Following revelations about Russians using its site to manipulate the 2016 U.S. presidential election, Facebook has increasingly tightened policing of political messages on its service. Now, as presidential campaign heats up, the company is trying again as it tries to repair its battered reputation.
On Sunday, Facebook detailed several new policies aimed at preventing misuse of its service in future elections including banning ads that are intended to suppress voter turnout, encourage people not to vote, or intimidate would-be voters. This includes any ads with specific and inaccurate data about how, where, or when to vote, or threats of violence against voters.
Ads meant to discourage voting were widespread in 2016, according to Fatemeh Khatibloo, principal analyst on privacy and data issues at Forrester Research. She has collected examples, including ads falsely stating that voting locations had changed. She says many of those were “very geographically or demographically targeted,” a technique that Russians often aimed at minority voters, Facebook said it its latest report.
Facebook said it is also working to prohibit other forms of voter interference, without providing details. But it acknowledged that further refinements may be challenging. “My concern at this point is, they’re honing in on a very narrow set of [voter suppression tactics] because they know they can do that algorithmically,” says Khatibloo.
Being able to screen content using text-reading algorithms, rather than human screeners, may cut expenses. But while machines can easily identify specific words or phrases, they have more difficulty determining the intent or meaning of sentences, much less paragraphs.
That means messages intended to suppress voting could still sneak through. In 2016, for instance, one message spread by Russia-backed actors and intended to suppress African-American voter turnout simply read “Everybody SUCKS, We’re Screwed 2016.” It’s unclear whether such a message, blunt though it is, would be blocked under any of the new or proposed policies. Political messages are “social, they’re anthropological, they have ethical dimensions,” says Khatibloo. “Technology and A.I. are not going to solve those problems.”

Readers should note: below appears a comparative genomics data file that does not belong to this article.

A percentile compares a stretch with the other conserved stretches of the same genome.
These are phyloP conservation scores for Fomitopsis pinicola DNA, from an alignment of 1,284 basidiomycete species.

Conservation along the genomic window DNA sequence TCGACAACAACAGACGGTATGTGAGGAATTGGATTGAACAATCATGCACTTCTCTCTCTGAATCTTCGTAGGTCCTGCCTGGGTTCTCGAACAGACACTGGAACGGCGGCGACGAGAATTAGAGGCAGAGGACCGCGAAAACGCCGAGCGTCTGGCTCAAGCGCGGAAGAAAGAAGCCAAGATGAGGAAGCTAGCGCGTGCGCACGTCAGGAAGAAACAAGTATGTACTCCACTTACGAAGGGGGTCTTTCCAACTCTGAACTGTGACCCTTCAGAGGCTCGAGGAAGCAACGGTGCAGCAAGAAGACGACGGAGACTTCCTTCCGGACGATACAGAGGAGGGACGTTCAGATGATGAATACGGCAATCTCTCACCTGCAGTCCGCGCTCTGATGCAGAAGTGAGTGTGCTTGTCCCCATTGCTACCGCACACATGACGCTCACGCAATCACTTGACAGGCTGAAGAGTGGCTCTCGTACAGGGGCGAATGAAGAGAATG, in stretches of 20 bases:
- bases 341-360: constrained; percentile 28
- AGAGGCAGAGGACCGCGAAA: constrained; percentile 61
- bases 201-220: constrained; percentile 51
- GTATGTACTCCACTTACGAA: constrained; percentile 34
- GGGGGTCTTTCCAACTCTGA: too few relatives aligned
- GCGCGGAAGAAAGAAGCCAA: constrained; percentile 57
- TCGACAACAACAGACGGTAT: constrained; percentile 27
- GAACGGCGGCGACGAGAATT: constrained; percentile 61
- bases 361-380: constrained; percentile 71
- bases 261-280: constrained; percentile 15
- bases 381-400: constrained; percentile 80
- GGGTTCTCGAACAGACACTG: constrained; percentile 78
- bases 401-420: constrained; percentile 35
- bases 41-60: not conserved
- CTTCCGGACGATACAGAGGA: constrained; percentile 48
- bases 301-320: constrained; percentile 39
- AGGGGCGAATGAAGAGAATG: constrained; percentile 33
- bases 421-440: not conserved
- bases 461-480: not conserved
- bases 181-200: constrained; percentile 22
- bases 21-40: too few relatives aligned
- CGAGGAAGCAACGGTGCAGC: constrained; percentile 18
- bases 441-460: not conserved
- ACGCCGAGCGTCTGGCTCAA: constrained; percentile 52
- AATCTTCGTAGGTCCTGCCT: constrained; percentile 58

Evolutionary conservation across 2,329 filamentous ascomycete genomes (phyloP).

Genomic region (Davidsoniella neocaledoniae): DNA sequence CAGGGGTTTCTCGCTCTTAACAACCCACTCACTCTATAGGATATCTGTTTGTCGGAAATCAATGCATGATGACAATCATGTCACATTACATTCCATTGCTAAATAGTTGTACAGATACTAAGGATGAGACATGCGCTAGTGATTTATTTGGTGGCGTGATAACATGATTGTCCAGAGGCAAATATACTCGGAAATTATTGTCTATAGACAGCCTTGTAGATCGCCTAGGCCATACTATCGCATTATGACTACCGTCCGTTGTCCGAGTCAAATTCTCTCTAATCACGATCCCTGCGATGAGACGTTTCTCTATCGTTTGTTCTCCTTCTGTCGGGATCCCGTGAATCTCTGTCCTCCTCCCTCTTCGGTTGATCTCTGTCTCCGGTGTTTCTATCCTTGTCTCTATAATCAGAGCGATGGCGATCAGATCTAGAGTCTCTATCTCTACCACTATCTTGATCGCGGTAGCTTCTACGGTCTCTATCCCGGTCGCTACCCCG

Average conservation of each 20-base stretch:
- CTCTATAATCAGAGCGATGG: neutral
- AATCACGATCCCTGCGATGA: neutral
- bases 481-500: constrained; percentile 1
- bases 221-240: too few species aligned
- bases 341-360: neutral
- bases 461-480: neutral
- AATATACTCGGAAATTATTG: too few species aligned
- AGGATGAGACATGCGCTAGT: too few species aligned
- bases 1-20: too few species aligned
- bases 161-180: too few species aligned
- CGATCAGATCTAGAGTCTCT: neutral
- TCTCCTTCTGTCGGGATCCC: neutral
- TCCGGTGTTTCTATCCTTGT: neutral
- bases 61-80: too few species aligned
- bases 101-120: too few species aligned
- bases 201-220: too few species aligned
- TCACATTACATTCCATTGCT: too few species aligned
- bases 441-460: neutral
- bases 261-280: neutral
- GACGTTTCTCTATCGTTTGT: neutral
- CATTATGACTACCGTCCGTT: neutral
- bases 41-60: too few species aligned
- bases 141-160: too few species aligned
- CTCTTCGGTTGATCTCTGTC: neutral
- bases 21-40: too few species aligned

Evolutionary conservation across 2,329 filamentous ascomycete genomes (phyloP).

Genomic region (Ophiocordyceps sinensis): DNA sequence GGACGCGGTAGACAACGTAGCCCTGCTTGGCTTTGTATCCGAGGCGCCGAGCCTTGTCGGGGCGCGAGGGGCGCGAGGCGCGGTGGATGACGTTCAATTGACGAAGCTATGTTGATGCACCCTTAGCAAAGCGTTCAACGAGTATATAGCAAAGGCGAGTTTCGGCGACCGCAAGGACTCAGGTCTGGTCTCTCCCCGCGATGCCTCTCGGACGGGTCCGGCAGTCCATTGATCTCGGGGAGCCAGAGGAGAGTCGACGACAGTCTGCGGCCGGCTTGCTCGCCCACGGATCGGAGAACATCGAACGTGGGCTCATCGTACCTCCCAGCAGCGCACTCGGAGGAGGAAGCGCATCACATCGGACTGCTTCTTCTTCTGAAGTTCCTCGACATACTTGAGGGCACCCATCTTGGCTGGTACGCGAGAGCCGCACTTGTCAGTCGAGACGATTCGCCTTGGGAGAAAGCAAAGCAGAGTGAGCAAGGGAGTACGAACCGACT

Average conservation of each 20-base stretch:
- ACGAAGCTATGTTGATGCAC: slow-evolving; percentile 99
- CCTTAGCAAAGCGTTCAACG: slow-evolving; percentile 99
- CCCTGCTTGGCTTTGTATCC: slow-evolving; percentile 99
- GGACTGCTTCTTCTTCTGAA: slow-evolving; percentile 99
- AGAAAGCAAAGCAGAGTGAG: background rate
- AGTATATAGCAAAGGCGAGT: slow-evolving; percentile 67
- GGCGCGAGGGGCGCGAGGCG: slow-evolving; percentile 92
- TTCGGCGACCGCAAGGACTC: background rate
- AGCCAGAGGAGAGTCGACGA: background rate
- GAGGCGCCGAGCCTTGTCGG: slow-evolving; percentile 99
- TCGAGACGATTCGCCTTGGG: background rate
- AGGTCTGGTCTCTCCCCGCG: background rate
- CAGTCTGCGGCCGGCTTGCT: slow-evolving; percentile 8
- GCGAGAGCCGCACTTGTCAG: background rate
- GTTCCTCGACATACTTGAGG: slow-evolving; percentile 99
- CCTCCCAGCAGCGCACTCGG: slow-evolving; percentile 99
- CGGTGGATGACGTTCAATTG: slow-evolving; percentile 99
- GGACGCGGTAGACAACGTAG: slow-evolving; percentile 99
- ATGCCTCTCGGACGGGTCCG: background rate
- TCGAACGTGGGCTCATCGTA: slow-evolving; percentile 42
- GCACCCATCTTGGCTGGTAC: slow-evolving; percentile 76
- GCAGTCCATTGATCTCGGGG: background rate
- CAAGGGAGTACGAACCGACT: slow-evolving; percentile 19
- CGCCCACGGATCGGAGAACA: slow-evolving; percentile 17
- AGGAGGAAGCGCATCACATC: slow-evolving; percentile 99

Personal messages posted by individual users are another obvious gap in Facebook’s new policy, which only impacts paid ads. “The echo chamber is not going to flag content that my friend shared,” says Khatibloo, “Because probably I’m in the same echo chamber as my friend.”
That content could involve anything from misleading voting information to the sort of inaccurate reporting and conspiracy theories that were also widespread on Facebook during the 2016 campaign. Facebook and other social media platforms have also become more aggressive about banning high-profile disseminators of misinformation.
Other new policies announced on Sunday may also have significant blind spots. For instance, Facebook will now ban race-based screening in housing ads, but Khatibloo says that it's easy for advertisers to use other user data to substitute for race. Fans of Essence magazine, she says, could be blocked from viewing a housing ad as a rough stand-in for screening African-Americans.